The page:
Outside Lands Day 1: LCD Soundsystem, Duran Duran, Miike Snow Offer Post Disco Synth Pop Course (FESTIVAL RECAP/PHOTOS)

The first day of the 2016 incarnation of Outside Lands Music & Arts Festival was a strong start to a sold out weekend that offers a wide array of musical acts in addition to an even greater variety of cuisine, wine, craft beer and artisan chocolate. Apparently, August in San Francisco is notoriously cloudy and chilly (who knew?) so it wasn’t the battle against sunstroke many festival goers have come to expect. Throwing the event in the same location since 2008 has given the promoters ample time to hash out the logistics and it showed on Day One. Lines for food and bathrooms were never too long, crowds didn’t get too big (we’ll see if that lasts) and the vibes were groovy all around. The on-site experience counts for a whole lot but it was obviously the artists that made the day what it was.

A Crash Course In History: Between Duran Duran, Miike Snow and LCD Soundsystem, Friday was a crash course in Post-Disco Synth-Pop that kept bodies moving in front of the Lands End Stage all day and into the night. Miike Snow kicked off their set with “My Trigger,” the opening track off their third and most recent release, iii. They bookended their performance with “Animal,” the single that put them on the map in the first place. Their set may have been underwhelming, feeling like a Junior Varsity LCD act, but there are far worse bands to share a sound with, and they got the job done.


Duran Duran haven’t lost a step since their glory days and performances of tunes like “Girls On Film,” and “Hungry Like The Wolf” made it easy to close your eyes and go back to a time when people were foolish enough to think white jeans looked cool. A mini tribute to David Bowie was both tasteful and expected but what turned heads was their cover of “White Lines (Don’t Do It)” by Grandmaster Flash and Melle Mel, a song Duran Duran covered in the mid 90’s after it put hip hop on the map in the early 80’s. For younger folks in the audience not too familiar with Duran Duran’s catalogue or old school hip hop, it must have been a beautifully disorienting moment.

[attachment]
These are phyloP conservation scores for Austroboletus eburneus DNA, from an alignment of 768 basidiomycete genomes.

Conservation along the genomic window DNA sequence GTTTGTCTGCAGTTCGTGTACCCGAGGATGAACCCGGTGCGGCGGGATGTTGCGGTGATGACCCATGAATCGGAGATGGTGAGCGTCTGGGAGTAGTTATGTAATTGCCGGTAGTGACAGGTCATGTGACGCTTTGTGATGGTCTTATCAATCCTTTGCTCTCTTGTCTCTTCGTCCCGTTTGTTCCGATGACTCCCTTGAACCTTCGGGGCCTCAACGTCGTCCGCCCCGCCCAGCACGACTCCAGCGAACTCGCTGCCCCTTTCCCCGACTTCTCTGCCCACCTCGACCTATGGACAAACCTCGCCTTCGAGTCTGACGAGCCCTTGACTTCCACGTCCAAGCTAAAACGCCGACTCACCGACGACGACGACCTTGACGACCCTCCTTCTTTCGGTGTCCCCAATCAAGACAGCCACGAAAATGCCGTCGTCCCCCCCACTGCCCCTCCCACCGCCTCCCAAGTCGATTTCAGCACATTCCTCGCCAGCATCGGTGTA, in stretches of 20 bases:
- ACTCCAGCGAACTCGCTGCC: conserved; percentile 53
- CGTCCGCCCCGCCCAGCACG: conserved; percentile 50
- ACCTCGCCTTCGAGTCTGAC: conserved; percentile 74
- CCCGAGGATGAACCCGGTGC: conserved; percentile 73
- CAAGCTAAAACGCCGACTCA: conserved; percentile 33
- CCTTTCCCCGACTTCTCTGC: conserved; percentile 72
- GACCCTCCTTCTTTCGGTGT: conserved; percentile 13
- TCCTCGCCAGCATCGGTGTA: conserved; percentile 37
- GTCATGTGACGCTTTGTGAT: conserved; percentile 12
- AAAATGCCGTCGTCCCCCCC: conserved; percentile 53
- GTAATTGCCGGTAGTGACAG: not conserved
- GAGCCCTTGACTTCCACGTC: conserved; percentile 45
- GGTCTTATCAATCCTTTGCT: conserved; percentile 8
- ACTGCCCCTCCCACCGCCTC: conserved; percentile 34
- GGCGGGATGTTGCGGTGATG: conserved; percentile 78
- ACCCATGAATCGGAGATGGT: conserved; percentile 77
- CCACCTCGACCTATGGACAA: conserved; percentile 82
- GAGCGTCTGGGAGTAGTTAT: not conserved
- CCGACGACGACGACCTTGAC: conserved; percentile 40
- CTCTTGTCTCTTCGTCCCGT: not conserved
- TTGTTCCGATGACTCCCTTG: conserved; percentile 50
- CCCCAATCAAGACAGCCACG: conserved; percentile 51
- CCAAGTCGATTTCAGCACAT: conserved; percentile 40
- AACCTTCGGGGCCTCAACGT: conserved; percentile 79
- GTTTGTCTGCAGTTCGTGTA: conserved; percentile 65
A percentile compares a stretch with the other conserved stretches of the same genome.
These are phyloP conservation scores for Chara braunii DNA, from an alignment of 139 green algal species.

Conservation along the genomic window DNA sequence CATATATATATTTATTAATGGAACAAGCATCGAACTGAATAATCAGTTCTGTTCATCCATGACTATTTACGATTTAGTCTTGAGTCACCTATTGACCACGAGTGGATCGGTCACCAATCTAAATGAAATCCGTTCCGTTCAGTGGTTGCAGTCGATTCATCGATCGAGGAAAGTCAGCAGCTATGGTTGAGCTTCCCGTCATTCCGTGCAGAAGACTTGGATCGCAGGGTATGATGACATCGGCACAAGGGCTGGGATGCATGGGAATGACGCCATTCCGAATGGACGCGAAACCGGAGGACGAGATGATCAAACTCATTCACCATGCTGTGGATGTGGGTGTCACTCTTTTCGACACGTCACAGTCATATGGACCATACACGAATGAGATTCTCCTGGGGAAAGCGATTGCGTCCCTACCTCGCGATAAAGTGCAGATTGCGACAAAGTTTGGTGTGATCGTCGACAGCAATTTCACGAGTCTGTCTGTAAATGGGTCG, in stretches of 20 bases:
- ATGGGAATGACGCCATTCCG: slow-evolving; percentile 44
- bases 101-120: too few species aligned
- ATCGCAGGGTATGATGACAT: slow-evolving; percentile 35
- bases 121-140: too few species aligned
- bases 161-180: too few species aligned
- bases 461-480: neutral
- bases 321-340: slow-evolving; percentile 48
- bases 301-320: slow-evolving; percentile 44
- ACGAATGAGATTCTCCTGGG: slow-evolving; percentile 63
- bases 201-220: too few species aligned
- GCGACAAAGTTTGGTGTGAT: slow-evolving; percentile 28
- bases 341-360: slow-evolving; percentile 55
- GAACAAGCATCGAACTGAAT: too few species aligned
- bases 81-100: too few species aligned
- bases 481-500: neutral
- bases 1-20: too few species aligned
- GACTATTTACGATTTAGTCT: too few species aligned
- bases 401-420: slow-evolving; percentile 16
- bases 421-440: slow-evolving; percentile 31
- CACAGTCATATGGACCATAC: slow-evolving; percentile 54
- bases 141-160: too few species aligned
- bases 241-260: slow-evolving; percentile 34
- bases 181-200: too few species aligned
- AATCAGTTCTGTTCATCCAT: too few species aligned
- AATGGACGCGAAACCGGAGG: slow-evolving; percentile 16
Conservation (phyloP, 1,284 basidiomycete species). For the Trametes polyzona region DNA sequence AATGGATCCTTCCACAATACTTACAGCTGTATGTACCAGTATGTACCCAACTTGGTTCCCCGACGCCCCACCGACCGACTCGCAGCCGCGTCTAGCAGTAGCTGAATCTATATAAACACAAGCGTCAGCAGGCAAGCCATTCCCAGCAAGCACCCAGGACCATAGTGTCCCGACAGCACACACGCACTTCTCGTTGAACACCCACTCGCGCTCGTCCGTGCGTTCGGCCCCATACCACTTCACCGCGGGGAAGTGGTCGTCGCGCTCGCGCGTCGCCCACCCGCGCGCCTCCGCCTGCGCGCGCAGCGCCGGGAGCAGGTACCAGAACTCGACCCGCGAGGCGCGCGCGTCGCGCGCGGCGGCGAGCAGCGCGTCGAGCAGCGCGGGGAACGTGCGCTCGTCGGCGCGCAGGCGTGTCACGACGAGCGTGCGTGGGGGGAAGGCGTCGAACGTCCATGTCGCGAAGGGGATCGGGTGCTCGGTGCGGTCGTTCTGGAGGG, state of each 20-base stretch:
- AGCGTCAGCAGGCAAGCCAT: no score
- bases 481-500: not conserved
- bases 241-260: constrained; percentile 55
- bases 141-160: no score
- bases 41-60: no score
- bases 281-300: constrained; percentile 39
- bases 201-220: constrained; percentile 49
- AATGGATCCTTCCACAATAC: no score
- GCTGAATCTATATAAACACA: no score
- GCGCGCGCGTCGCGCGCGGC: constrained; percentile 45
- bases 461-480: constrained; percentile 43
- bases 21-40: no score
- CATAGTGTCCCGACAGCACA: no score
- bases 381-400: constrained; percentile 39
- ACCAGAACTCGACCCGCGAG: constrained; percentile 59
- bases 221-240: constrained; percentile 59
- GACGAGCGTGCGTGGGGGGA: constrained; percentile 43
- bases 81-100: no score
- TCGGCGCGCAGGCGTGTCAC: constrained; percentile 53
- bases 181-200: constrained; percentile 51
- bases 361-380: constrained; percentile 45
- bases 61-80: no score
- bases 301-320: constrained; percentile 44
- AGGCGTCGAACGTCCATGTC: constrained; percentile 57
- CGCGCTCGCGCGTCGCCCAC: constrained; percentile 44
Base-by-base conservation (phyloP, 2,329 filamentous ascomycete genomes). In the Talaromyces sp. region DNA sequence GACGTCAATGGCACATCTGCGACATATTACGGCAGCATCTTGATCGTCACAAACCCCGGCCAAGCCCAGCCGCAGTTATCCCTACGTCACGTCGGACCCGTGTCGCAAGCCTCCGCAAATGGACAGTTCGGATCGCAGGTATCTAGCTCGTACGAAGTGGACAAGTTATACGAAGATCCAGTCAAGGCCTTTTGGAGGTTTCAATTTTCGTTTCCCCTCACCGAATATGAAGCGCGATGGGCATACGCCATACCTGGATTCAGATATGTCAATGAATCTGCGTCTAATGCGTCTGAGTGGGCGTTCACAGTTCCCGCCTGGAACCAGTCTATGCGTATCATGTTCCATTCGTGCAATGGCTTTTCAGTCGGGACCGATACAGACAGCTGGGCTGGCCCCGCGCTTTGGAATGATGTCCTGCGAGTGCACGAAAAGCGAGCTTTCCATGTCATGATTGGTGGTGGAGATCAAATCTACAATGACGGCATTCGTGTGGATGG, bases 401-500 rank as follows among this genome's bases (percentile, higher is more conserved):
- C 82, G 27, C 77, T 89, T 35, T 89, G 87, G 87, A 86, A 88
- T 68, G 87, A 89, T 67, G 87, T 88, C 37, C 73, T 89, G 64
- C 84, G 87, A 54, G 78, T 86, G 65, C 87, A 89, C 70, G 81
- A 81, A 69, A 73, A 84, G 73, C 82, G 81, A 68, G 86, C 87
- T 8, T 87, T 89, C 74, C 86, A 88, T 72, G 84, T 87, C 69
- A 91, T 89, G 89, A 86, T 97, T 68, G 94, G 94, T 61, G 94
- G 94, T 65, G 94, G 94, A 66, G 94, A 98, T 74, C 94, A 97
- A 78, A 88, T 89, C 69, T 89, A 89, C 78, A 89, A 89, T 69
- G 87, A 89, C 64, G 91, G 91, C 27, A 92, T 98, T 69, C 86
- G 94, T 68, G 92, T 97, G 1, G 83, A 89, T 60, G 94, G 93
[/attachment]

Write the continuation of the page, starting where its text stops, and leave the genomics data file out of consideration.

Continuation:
LCD Soundsystem’s headlining set was easily the most anticipated of the day and their set kicked off a non-stop dance party that didn’t disappoint. Throughout the recent run of “reunion” shows, the setlist has been practically the same every single night, and while that doesn’t leave a lot of mystery for anyone who did a quick Google search, they did manage to fit in practically every single song an LCD Soundsystem fan would have wanted to hear. Opening with “Us v Them” was the right way to warm up the crowd and there is no better way to call it a night than playing “All My Friends,” one of the most important songs of the 21st century that has come to define the Millennial Generation. When groups reunite for a tour and only perform as music festival headliners, it tends to be a decision more inspired by money than art, and while that may be the case, it was clear everyone on stage was enjoying themselves and glad to be back in the swing of things. Vocalist/Frontman James Murphy’s wobbly vibrato sounded as solid as ever and his ability to sustain a single note during songs like “Dance Yrself Clean” proves that in a genre dominated by synthesizers, it’s his human touch that helped listeners hear a part of themselves in his music.


Another Kind of History: While it was sparsely attended, one of the most interesting performances of the day came from The Claypool Lennon Delirium, the collaboration between Bay Area Bass Boss Les Claypool and Sean Lennon, guitarist, vocalist and son of John and Yoko. It would be easy to write this group off as a novelty act featuring a famous singer’s son who didn’t belong on that stage but they’d be making a big mistake. It’s impossible to say if Lennon would have found himself working along side Claypool if not for his last name, but his guitar chops proved he belongs there. Rocking an apple green Jazzmaster knockoff with a reflective chrome pick guard and rigged to a Talk Box, Lennon demonstrated a technical proficiency that is a must when playing with a wizard like Claypool. In addition to running his fingers up and down the fret board, he played with an experimental tastefulness that was just as Sgt. Pepper as it was Seas of Cheese. They’ve been covering The Beatles’ “Tomorrow Never Knows” pretty regularly this tour but seem to have recently subbed the tune out for a cover of King Crimson’s “In The Court Of The Crimson King.” Maybe Lennon was self-conscious about appearing to milk his father’s legacy, or maybe they just wanted to switch it up. Either way, anyone in attendance was sure to have left their set seeing Lennon in a new light. He may not be a self made man, but he is his own man by any definition.

Saturday has arguably the strongest lineup of the weekend featuring sets by Radiohead, Sufjan Stevens, The Last Shadow Puppets and more fried chicken stuffed waffles than you can handle. More to come!

Photos by Scott Fleishman

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